MLK Rally Sparks Plans to Develop Communist Organizers, Sooner Rather Than Later

SEATTLE (USA) — “Communism – I’ve been thinking more and more that is what we really need,” said a union representative to a comrade distributing Red Flag at the annual Dr. Martin Luther King, Jr. rally. She gave us a $20 donation.

In the past we found it can be difficult to stand out from the many liberals, leftists and socialists who attend this rally. These reformists typically campaign for some political candidate or collect signatures on petitions asking the ruling class to be nice or less racist. They have nothing worthwhile to offer. We do—communism.

Putting communism out front really made the difference. The enthusiastic response of the union rep made us aware of how things can change. She was previously a staunch Democrat and very anti-communist.

As comrades circulated among the crowd, we noticed that many of the people with petitions were young and represented the diverse ethnic mix of our South Seattle neighborhoods. This was different. So, when a young African-American man asked us to support his candidate, we took a chance and asked him some friendly questions about socialism versus communism.

He believed, as many of us once did, that socialism was a step towards communism. He eagerly took a copy of Red Flag after we said that exploitation and inequality could not be defeated under socialism. He had thought about this before, but the socialist groups had not opened that door! There were several good conversations along these lines.

We made contacts, but self-critically our club hadn’t prepared to ask those we met to immediately help mobilize others. More people than we realize will pitch in if we give them a chance.

Workers Plan to Develop Student Communist Organizers

Another comrade later discussed these experiences and our self-criticism at work with a Boeing friend, who was also a long-time participant in these rallies. He immediately began to think about what this meant at the high school where he coaches after work.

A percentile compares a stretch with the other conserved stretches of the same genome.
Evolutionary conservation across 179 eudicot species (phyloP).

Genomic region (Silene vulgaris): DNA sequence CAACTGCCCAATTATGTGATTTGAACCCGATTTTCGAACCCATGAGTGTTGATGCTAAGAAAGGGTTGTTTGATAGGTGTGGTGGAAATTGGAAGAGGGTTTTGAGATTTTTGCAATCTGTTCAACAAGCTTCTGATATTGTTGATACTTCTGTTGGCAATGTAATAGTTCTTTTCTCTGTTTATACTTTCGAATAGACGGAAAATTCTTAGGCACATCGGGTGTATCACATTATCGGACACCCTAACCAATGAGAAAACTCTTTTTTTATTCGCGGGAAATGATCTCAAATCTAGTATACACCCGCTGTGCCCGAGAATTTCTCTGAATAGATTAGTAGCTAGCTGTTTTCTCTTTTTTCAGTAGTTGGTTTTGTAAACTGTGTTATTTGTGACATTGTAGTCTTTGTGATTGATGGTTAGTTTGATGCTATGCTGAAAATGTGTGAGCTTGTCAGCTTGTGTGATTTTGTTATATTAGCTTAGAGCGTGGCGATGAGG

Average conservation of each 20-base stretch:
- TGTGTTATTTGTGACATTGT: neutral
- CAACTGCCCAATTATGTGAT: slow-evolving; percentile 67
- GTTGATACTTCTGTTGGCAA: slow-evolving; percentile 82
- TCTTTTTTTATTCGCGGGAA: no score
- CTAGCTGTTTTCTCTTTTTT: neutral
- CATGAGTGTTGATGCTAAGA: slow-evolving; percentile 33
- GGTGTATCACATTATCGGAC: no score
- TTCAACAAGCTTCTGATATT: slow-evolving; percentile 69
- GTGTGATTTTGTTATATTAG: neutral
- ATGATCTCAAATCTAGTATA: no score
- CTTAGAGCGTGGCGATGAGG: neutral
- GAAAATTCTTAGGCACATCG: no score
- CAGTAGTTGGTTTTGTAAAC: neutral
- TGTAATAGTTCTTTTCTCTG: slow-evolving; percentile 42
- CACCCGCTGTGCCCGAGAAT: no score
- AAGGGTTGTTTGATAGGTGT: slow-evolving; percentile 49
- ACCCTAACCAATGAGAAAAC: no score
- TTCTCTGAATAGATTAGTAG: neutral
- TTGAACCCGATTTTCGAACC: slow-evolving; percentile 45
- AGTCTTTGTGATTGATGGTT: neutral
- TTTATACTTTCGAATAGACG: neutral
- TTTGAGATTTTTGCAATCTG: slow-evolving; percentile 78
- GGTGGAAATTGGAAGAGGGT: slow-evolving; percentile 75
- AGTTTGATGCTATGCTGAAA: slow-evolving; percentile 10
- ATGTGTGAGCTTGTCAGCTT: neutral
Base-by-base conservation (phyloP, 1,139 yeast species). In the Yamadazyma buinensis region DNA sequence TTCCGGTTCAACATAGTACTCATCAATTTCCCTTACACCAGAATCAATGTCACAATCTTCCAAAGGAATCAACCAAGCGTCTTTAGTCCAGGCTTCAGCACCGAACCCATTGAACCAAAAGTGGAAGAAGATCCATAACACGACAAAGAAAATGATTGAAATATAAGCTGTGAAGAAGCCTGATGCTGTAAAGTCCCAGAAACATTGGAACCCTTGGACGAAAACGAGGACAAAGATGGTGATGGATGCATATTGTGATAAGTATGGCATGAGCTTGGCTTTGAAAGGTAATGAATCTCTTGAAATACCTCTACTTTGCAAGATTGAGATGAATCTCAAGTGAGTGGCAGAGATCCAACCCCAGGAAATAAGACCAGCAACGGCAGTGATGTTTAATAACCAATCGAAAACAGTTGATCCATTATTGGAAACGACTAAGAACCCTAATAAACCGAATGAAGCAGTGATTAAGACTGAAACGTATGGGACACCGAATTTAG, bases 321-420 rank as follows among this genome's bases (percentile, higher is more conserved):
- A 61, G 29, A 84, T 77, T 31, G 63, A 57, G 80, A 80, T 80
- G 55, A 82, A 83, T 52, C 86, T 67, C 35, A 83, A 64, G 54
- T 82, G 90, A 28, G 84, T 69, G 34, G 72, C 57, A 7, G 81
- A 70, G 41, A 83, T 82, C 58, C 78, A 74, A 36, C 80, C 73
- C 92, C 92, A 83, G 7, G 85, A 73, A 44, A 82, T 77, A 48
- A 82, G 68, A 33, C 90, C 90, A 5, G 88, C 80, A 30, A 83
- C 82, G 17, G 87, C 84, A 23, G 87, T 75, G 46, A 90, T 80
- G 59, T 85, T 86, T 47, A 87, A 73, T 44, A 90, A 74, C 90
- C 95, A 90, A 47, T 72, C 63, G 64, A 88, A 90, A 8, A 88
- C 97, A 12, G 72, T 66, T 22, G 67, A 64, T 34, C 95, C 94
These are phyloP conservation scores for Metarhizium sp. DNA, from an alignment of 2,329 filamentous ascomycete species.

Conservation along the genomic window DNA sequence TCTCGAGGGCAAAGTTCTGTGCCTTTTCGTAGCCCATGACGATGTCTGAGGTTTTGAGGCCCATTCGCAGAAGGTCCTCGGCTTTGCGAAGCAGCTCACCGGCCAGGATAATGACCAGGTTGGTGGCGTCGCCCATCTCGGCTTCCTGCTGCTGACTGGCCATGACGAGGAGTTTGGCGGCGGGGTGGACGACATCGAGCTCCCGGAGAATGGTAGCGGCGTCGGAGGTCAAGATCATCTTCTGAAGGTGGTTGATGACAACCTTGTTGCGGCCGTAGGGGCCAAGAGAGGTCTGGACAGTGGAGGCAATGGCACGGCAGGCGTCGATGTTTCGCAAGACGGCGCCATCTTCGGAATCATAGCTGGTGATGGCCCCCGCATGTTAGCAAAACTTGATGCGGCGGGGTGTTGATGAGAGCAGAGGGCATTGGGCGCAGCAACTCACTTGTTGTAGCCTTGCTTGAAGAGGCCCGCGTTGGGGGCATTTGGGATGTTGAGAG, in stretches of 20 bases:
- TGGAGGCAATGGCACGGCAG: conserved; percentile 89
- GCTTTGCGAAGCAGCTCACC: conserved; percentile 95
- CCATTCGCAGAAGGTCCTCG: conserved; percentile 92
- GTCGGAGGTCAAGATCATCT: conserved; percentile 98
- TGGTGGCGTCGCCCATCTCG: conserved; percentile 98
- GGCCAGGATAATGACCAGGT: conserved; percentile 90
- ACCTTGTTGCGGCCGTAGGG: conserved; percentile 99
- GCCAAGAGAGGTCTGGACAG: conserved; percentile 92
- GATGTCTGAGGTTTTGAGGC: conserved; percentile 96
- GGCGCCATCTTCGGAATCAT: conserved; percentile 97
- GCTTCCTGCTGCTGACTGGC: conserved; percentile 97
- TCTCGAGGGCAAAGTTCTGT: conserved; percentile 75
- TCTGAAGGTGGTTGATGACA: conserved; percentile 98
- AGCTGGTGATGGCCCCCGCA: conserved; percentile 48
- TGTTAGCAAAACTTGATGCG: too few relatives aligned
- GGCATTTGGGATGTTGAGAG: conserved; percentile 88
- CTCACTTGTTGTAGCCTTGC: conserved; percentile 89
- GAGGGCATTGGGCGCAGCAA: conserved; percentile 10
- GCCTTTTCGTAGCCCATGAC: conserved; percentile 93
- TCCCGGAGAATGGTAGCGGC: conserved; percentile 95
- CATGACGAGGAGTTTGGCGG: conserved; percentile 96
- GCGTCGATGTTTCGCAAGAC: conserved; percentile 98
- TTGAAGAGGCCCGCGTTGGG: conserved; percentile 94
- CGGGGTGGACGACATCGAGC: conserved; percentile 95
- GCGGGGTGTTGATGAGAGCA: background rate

“We’ve got to have a base,” he began. “I’ve done it for the team over some years, now we have to do it around Red Flag.”

We distribute over a hundred papers every issue at this school. He noted the potential.

“I’ll start by asking a few, ten max, to write down five questions they have about the paper. I’ll go first to those who read the whole paper and give it to their friends.”

We discussed writing short answers to these questions, with the help of Los Angeles students, for mass distribution.

“Then we’ve got to have a meeting,” he said emphatically. We agreed this would help develop a core group of leaders.

Our Strategy: Mobilize Masses for Communism

The first lesson of all this is to be open about building a communist world with new people we meet, and to never give up on older friends. The success of communism will depend on masses who make that goal their own and work to achieve it.

Most importantly, we must make specific plans to involve others we meet, such as at rallies, or whom we already know at school or work. We’ll involve many more in the future, particularly after we take state power. Small scale or big, the guiding principle remains the same: mobilize the masses for communism.

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